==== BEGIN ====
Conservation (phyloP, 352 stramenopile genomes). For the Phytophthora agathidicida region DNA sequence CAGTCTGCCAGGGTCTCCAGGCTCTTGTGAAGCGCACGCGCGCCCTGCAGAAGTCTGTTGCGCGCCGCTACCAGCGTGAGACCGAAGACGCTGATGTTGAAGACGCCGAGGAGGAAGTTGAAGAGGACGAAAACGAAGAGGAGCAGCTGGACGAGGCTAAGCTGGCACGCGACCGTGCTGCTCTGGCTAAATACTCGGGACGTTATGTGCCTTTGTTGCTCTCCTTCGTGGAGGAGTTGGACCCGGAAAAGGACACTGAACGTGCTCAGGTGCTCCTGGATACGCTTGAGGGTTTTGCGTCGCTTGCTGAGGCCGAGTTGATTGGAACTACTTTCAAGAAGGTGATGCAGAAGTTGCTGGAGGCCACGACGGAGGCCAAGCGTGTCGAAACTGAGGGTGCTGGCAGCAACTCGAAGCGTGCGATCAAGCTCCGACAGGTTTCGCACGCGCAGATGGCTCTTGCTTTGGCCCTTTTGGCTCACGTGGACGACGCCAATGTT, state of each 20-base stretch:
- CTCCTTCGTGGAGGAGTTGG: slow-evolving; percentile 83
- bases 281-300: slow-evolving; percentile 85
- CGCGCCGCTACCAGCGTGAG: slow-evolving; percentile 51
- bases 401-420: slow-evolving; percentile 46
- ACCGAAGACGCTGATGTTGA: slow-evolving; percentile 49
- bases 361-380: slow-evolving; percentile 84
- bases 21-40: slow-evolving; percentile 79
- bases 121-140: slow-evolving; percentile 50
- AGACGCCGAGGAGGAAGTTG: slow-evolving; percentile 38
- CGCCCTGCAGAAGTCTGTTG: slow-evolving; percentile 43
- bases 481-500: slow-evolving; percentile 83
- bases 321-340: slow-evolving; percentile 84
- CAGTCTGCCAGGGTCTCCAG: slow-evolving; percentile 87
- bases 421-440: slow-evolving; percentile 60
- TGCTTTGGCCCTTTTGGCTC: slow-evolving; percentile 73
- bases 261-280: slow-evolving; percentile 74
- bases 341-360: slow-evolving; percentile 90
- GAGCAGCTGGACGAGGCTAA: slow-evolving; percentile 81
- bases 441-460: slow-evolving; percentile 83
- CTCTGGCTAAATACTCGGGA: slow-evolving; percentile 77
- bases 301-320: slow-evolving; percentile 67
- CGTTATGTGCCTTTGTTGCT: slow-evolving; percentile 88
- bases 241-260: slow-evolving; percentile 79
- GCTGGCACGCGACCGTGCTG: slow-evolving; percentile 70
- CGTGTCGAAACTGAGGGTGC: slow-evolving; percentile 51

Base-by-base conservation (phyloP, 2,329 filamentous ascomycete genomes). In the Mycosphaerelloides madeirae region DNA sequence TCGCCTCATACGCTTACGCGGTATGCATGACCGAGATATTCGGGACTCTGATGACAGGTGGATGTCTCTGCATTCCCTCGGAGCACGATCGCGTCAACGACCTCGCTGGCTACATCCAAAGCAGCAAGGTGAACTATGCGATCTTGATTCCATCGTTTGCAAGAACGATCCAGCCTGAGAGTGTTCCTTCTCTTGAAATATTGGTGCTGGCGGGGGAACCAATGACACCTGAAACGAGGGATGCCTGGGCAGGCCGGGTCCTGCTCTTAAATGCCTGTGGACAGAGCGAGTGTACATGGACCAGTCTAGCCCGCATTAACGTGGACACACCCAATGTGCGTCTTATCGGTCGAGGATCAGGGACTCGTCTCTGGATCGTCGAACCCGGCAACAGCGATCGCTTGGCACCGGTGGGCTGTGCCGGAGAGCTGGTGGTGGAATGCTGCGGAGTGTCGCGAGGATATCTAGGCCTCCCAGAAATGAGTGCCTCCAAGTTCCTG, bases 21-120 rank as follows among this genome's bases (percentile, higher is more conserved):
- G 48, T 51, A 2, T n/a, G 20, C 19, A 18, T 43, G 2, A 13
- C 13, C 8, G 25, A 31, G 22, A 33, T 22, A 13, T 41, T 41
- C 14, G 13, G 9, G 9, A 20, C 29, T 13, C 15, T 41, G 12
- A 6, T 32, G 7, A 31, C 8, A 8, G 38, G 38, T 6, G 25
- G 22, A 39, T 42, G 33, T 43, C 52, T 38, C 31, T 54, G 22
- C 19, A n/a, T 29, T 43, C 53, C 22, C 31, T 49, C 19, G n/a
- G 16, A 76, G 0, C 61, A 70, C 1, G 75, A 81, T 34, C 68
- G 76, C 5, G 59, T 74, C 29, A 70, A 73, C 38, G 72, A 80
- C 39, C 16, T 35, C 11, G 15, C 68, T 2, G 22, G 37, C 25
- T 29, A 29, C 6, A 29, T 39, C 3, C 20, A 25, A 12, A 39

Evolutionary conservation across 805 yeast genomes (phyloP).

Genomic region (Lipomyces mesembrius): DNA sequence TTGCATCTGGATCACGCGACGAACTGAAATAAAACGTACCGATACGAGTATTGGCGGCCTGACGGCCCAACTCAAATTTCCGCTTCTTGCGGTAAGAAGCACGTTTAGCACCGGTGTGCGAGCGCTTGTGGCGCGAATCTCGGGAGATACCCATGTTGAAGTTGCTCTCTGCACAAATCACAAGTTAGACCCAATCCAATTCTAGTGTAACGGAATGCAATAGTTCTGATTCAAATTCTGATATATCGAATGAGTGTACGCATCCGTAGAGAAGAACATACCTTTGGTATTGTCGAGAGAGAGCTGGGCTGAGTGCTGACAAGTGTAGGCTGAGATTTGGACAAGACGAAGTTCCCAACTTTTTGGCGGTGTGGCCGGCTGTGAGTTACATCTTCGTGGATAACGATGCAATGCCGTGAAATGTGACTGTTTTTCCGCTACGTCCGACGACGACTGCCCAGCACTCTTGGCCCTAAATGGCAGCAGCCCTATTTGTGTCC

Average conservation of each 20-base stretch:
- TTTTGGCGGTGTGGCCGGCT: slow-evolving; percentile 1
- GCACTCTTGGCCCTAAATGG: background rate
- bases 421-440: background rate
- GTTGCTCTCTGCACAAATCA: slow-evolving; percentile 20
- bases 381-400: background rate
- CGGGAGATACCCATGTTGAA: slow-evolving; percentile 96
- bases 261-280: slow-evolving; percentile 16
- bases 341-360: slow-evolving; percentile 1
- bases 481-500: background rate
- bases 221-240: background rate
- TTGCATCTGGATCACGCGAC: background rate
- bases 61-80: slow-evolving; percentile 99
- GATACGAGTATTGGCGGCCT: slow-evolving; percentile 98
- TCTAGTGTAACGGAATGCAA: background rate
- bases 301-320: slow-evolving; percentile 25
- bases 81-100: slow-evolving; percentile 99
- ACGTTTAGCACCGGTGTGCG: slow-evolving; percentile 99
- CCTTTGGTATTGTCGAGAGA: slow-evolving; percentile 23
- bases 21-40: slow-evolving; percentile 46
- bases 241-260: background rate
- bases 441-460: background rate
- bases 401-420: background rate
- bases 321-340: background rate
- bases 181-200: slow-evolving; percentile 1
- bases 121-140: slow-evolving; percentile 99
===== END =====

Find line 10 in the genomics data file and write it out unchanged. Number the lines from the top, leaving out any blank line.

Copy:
- AGACGCCGAGGAGGAAGTTG: slow-evolving; percentile 38